Everyone loves a good list: the Forbes 400 ranks America's richest people, Ebony's Power 100 ranks the most powerful African Americans, and Time's Time 100 ranks the world's most influential people. Though members of the gay community can and do feature on these lists, we nevertheless like to compile our own from time to time.
On Oct. 23 Britain's Independent published its annual Pink List of prominent gay men and women. With the last of OUT Magazine's OUT 100 published around a year ago, it seems reasonable to assume another one can't be too far away. The problem with such lists is they are inevitably subjective. How do you really measure power or influence and rank people on that basis? Compounding this problem, Britain's Pink List has taken political correctness one step too far and now deliberately excludes the likes of George Michael, Elton John and Ian McKellen in favour of "unsung heroes." This seems to me to be the equivalent of the Time 100 omitting Barack Obama because the Leader of the Free World features too regularly for its liking.
Also, in our globalised world national boundaries seem increasingly irrelevant. Should Britain's Pink List exclude Chris Colfer simply because he's not British? More than 1.5 million people in the U.K. typically watch an episode of Glee. How can one possibly argue he and co-star Jane Lynch aren't influential there?
Fortunately there is way we can compile a list of influential LGBT people that transcends national boundaries: we can use Twitter. Unlike a panel of judges, it's democratic and allows easy comparison between individuals. While not a measure of wealth, it's certainly a measure of voice, and while certain LGBT celebrities don't have Twitter accounts, it could be argued they are less influential because of it.
Here then is a list I've compiled of whom I believe to be the world's 30 most powerful LGBT people, ranked by their number of Twitter followers at the time of writing.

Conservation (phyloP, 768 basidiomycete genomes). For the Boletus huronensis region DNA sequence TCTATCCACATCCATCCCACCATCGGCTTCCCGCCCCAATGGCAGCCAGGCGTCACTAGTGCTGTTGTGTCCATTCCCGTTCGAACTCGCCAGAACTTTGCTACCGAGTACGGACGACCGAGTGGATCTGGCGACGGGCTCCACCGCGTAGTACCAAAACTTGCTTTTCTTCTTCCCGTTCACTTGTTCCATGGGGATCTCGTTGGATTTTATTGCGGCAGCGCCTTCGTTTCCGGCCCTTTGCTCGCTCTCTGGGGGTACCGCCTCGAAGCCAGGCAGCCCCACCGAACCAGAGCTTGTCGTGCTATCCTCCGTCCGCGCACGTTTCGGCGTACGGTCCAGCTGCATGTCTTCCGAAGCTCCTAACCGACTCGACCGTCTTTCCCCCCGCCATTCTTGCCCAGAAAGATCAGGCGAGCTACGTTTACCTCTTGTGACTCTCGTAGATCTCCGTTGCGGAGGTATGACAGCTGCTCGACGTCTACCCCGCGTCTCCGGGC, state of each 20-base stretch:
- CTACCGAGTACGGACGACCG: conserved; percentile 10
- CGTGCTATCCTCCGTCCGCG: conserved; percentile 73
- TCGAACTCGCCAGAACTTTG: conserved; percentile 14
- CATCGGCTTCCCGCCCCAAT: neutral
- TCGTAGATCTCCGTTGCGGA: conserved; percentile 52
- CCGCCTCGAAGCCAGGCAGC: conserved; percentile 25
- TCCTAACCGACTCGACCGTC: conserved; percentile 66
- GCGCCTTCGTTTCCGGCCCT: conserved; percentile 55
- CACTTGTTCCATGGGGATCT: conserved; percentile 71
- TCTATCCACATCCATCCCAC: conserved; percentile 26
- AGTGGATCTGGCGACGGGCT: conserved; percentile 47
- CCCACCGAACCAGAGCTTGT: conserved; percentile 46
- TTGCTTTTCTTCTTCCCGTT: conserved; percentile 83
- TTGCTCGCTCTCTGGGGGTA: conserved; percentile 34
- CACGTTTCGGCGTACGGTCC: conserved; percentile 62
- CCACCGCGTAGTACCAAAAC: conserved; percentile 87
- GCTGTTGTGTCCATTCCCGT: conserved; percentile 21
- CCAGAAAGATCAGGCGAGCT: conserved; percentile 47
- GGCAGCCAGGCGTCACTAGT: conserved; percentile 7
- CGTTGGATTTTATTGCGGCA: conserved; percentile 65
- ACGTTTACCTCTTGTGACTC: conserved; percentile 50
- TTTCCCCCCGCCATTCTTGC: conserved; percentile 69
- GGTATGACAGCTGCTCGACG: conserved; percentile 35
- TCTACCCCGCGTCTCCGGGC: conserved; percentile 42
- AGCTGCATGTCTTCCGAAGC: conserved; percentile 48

With entrants needing more than 150,000 followers to make the list, the likes of Rufus Wainwright, Russell Tovey and Jake Shears simply fail to make the cut. Also notable by their absence are LGBT politicians. At the time of writing Rep. Tammy Baldwin's Twitter account has just 2,062 followers, while it was unclear whether Rep. Barney Frank even has an official Twitter presence.
By my reckoning there are 14 LGBT twillionaires. Elton John is surely the biggest name missing from this list, although if the rumour that he doesn't have a personal cellphone is true, a Twitter account might be too much to hope for.
With the L, G and B counts stand at 5, 21 and 4, respectively, the demographic clearing missing is T. Chaz Bono, probably the world's most famous transgender person, almost made the list. He currently has 78,928 followers, boosted by his recent appearance on Dancing with the Stars.
How do those in the above list compare with our heterosexual brothers and sisters? Not surprisingly, Lady Gaga is the world's most followed tweeter, comfortably ahead of Justin Bieber (14,188,793), Katy Perry (11,785,246) and Barack Obama (10,972,234). Eminem (7,042,681) has fewer followers than Ellen DeGeneres.
Despite the media frenzy surrounding some of Sarah Palin's tweets, the former Alaskan Governor has just 687,975 followers, fewer than Derren Brown. Current frontrunners for the GOP presidential nomination, Mitt Romney and Herman Cain, have 157,043 and 156,496 followers, respectively, both comparable to Margaret Cho. Perhaps on that basis Margaret should consider running herself?